KCNA photo of North Korean Hwasong-15 ballistic missiles during a military parade in Pyongyang
Seoul (AFP) – North Korea has passed a law allowing it to carry out a pre-emptive nuclear strike and declaring its “irreversible” status as a nuclear-armed country, state media in Pyongyang said Friday.
The announcement comes at a time of deteriorating relations between the North and the South, with Pyongyang blaming Seoul for the outbreak of Covid-19 in its territory and conducting a record number of weapons tests this year.
The official Korean Central News Agency said the law would allow North Korea to carry out a pre-emptive nuclear strike “automatically” and “immediately to destroy hostile forces” when a foreign country poses an imminent threat to Pyongyang.
North Korean leader Kim Jong Un said in July that his country was “ready to mobilize” its nuclear capability in any war with the United States and the South.
With the new law enacted, leader Kim Jong Un said, according to the Korean Central News Agency, “our country’s status as a nuclear weapons state has become irreversible.”
Kim said in July that his country was “ready to mobilize” its nuclear capability in any war with the United States and the South.
He reiterated that Pyongyang would never give up the nuclear weapons it needed to counter hostilities from Washington, claiming that the United States sought the “collapse” of his regime at any time.
Nuclear talks and diplomacy between Washington and Pyongyang have been derailed since 2019 due to sanctions relief and what Pyongyang may be willing to give up in return.
“There is absolutely no such thing as denuclearization first, there is no denuclearization and no negotiations,” the North Korean leader was quoted by the Korean Central News Agency as saying.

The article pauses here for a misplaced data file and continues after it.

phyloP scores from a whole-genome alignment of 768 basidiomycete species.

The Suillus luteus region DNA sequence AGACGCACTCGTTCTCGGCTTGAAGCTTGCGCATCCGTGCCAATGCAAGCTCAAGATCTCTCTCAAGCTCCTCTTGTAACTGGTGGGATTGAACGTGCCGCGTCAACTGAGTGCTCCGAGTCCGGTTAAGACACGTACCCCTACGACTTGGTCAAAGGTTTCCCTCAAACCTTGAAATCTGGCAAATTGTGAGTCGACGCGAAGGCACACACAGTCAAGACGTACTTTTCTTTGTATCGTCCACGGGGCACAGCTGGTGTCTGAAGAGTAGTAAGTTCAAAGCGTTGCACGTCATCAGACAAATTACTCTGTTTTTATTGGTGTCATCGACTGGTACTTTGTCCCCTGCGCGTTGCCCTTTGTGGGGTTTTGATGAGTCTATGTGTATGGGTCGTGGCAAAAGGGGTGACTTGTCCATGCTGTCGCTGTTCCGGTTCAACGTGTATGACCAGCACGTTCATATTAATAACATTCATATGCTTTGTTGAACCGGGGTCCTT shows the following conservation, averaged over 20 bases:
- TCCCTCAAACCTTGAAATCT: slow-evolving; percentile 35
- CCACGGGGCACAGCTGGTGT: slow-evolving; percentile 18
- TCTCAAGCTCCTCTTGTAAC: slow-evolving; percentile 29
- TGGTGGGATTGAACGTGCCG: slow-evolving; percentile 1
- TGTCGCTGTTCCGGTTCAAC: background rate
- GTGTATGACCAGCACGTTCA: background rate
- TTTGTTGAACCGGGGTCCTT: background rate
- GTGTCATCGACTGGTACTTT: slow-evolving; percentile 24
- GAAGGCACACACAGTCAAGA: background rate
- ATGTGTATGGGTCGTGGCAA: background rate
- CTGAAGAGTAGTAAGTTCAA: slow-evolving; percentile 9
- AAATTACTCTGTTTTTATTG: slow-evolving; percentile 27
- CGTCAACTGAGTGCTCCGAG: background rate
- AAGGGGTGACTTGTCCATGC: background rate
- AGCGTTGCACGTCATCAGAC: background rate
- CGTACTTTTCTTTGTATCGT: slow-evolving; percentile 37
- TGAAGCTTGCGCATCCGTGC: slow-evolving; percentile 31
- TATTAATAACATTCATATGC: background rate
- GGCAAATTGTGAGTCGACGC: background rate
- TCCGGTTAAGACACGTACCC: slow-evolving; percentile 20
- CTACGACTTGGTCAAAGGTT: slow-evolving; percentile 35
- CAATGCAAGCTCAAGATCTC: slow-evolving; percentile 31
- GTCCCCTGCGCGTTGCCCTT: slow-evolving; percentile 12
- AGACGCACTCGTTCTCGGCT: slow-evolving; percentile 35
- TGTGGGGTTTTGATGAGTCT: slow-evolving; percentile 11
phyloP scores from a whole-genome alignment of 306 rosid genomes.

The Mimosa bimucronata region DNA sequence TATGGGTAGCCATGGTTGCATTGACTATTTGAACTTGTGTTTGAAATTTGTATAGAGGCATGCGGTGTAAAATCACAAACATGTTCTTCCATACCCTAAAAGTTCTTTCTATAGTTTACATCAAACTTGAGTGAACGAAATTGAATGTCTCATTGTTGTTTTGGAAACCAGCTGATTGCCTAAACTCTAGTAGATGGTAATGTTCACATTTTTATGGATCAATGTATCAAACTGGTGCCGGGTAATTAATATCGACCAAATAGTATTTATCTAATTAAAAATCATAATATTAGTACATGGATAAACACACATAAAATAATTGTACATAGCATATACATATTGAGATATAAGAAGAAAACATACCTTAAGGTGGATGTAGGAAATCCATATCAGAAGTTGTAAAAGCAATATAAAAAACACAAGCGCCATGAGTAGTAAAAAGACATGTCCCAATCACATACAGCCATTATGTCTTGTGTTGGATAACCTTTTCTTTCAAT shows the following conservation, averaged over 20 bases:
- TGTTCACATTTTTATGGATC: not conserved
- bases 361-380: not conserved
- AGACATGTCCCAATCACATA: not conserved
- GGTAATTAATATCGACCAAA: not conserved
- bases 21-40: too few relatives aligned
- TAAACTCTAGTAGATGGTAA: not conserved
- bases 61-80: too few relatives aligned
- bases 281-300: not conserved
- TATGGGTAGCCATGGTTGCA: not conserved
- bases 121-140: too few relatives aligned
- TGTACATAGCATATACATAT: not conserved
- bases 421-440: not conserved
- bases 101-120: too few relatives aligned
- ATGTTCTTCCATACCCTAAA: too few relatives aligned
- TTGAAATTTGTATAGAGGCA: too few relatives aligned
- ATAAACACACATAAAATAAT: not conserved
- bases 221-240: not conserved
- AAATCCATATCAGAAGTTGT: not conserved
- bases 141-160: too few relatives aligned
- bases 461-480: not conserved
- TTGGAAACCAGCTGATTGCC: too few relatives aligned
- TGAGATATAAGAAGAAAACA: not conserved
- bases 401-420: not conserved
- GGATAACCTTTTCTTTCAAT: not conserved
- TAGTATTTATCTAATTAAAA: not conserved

Cheong Seong-chang of the Center for North Korean Studies at the Sejong Institute said the new law shows Kim’s confidence in his country’s nuclear and military competence, including its ICBMs capable of striking the United States.
Cheung told AFP that the law “publicly justifies Pyongyang’s use of its nuclear power” in the event of any military clash, including in response to non-nuclear attacks.
– ‘Tinker height’ –
North Korea’s series of weapons tests since January have included the launch of a full-range ICBM for the first time since 2017.
Officials in Washington and South Korea have repeatedly warned that North Korea is preparing to conduct what will be its seventh nuclear test.
Yang Moo-jin, a professor at the University of North Korean Studies, said North Korea’s latest announcement clearly confirmed Pyongyang’s position – that nuclear negotiations are no longer on the table.
“It is likely that Pyongyang will establish closer relations with China and Russia against Washington, and … will launch its seventh nuclear test in the near future,” he told AFP.
Seoul, Washington’s main security ally, last month presented Pyongyang with a “bold” aid plan that includes food, energy and infrastructure in exchange for North Korea giving up its nuclear weapons program.But Pyongyang mocked the offer, calling it “the height of absurdity” and an agreement the North would never accept.
South Korea’s hardline president, Yoon Seok-yeol, said last month that his administration had no plans to pursue the use of its nuclear deterrent.